|Matthew Henry's Concise Commentary|
9:18-23 The drunkenness of Noah is recorded in the Bible, with that fairness which is found only in the Scripture, as a case and proof of human weakness and imperfection, even though he may have been surprised into the sin; and to show that the best of men cannot stand upright, unless they depend upon Divine grace, and are upheld thereby. Ham appears to have been a bad man, and probably rejoiced to find his father in an unbecoming situation. It was said of Noah, that he was perfect in his generations, ch.
Verse 19. - These are the three sons of Noah; and of them was the whole earth - i.e. the earth's population (cf. Genesis 11:1; Genesis 19:31) - overspread. More correctly, dispersed themselves abroad. Διεοπάρησαν ἐπὶ πᾶσαν τὴν γῆν (LXX.): disseminatum est omne genus hominum (Vulgate).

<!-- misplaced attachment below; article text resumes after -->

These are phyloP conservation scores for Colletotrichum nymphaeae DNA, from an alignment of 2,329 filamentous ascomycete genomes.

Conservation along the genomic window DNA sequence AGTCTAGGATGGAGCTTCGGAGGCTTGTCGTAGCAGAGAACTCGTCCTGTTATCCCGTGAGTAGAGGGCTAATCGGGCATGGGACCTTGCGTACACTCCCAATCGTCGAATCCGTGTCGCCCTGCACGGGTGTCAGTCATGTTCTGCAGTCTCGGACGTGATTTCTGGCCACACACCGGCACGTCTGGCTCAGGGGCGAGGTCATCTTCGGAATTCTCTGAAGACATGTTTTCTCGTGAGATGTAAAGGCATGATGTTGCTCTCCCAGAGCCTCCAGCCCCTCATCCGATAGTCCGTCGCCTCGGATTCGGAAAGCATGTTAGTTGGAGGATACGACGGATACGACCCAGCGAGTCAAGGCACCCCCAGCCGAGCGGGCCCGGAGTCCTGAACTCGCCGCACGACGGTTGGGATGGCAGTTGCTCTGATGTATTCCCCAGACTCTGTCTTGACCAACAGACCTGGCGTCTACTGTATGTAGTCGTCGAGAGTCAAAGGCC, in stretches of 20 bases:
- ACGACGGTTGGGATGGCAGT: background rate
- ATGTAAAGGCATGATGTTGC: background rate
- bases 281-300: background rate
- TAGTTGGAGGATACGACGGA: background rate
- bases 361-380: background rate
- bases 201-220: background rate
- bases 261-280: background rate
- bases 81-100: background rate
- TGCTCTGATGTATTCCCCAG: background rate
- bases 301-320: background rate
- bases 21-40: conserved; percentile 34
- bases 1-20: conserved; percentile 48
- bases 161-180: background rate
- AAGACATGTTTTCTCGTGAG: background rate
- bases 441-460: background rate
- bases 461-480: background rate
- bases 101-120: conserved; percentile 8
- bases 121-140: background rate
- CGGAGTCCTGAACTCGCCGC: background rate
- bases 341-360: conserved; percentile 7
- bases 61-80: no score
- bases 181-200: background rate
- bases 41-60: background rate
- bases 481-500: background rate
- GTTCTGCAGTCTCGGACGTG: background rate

Gill's Exposition of the Entire Bible
These are the three sons of Noah,.... And his only ones; and if he had any more, they left no posterity behind them, since it follows:
and of them was the whole earth overspread, with inhabitants, by them and their posterity only: Berozus (z) indeed says, that Noah, after the flood, begat more sons, and giants; and his commentator, Annius, talks of seventeen of them, among whom was Tuiscon, the father of the Germans; and the author of Juchasin (a) ascribes a fourth son to Noah, whose name he calls Joniko, who taught astronomy in the world, and taught Nimrod the art of war; but these are fabulous stories, and contrary to the sacred Scriptures, which speak of three sons of Noah, and no more, and say that by these the earth was replenished after the flood: hence, among the Heathen writers, we read of Saturn and his three children, who by many circumstances appears to be the same with Noah, as Bochart (b) hath proved at large.
(z) Antiqu. l. 2. fol. 13. 2.((a) Fol. 135. 1.((b) Phaleg. l. 1. c. 1.
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